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UMPI Seal

UMPI students head underground for mining field trip

Tuesday, 27 November 2012

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University of Maine at Presque Isle professor Dr. Chunzeng Wang led a group of students from the Environmental Studies and Sustainability Program on an overnight field trip to the mines in Bathurst, New Brunswick, Canada, in late October. The trip gave them a first-hand glimpse of metal ore deposits, underground mining, and mine waste treatment, showed them the ins and outs of a large-scale mining operation, provided them with an up-close look at some of the rocks and deposits they've been studying, and let them see up close some of the environmental issues that come with mining and ways of dealing with them.

Ahead of the trip, Dr. Wang, Associate Professor of Geology, Environment, and GIS, provided lectures on mining and geologic hazards with mining. Another unique preparation was in order for students with beards – the company required that everyone who entered the mines be clean shaven. This precaution is taken to ensure that, in the event that there is an emergency underground requiring oxygen, the facemask would seal correctly.

The group departed for Canada on the afternoon of Oct. 25, and then got as much sleep as possible before their early morning wakeup call. James Cormier, Superintendent for Environment and Community Affairs at Xstrata Zinc that owns and operates the mine, met the group at 5 a.m. (Eastern Standard Time) to lead them on a day-long tour of the Brunswick Mine (Bathurst Mining Camp).

The mine is located in northeastern New Brunswick, about 20 kilometers southwest of Bathurst. Its #12 mine is the world's largest underground zinc mine and the fourth largest zinc producer. The mine also extracts copper and lead.

Before descending underground, the group was provided with mining coveralls, steel toe boots, hard hats, safety glasses, head lamps with battery pack, and an emergency rescue kit including a 30-minute supply of oxygen. Everyone viewed a training video with instructions on how to use the rescue kits before heading to the elevator shaft. The group rode the elevator with about 40 mine workers on their way to begin their day shift. After several stops at various levels, the group reached the level of their tour at 850 meters (2,788 feet) underground.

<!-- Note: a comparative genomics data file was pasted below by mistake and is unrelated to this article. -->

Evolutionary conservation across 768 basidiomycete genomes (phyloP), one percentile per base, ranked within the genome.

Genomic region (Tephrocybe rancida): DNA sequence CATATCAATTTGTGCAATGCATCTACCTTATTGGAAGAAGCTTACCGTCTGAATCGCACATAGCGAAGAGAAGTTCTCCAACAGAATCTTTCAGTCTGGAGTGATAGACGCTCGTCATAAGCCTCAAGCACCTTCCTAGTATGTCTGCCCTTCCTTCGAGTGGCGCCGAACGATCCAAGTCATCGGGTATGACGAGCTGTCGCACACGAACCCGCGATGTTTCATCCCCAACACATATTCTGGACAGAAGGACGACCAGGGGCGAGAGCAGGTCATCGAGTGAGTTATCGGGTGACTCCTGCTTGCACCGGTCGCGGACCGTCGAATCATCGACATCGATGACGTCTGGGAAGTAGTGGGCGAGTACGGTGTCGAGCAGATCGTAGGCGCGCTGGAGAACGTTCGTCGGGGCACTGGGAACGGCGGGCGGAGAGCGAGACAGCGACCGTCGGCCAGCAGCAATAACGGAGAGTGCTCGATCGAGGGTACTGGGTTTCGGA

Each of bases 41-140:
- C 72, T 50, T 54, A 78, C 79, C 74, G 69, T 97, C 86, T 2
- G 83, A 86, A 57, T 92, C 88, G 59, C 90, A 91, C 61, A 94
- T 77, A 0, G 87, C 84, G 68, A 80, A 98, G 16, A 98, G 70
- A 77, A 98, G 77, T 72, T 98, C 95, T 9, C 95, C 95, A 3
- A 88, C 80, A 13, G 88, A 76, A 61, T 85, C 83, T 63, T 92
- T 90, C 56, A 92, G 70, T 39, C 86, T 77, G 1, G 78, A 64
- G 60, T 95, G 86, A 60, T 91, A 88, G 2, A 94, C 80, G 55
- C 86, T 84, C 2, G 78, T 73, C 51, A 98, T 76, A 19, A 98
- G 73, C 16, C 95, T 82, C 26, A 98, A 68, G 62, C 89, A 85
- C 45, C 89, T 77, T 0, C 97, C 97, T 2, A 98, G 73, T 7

Various stages of the mining process were visited as the group walked through tunnels bored through the solid rock. In addition to Cormier, a geologist and a mining engineer guided the tour and answered questions as the group examined the geology of the mineral deposit, a typical VMS-type (volcanogenic mass sulfides) zinc-lead-copper deposit.

The group collected ore and rock samples and photographed important geologic features. Many sections of tunnel had no lighting and the headlamps were necessary to navigate safely. Leaving the darkened passages of the tunnels, the group entered into two huge, brightly lit caverns that had been excavated and outfitted as fully equipped shops used to maintain underground mining equipment. In this spot, members of the group said they found it hard to believe that they were really so far underground.

The morning underground tour was followed by a lunch provided by the mine. At the lunch, another mining geologist met the group and Cormier gave a presentation on the mine's history and plans for the mine's closing beginning in March 2013. According to Cormier, the mining company has set up a total of $80 million in funds for the closing and reclamation.

In the afternoon, the group explored the mine's #6 open pit, a 600-foot-deep, water-filled, crater-like pit which was in production between 1966 and 1983. Workers are still treating the acid rock drainage from this site. The UMPI group also toured the mine's surface operations, tailings disposal areas, and the modern tailing water treatment plant for the #6 and #12 mines. The group was impressed by the modern technology used to treat the tailing waste water.

At day's end, Cormier pointed out that the mining company rarely arranges tours like this, but that officials were impressed with the UMPI group's questions and professionalism and would welcome them back in the future.

Wang said the trip was a great opportunity for his students to learn about the geology of metallic ore deposits, modern metallic ore mining technology, and mining waste treatment, as well as careers as mining geologists, environmental technicians, and mine operations managers.

"After having lectures about mining in class, the opportunity to see such an operation firsthand was very valuable and the underground tour was an experience that I will never forget," said Scott Belair, an UMPI student who participated in the trip and will graduate this coming spring.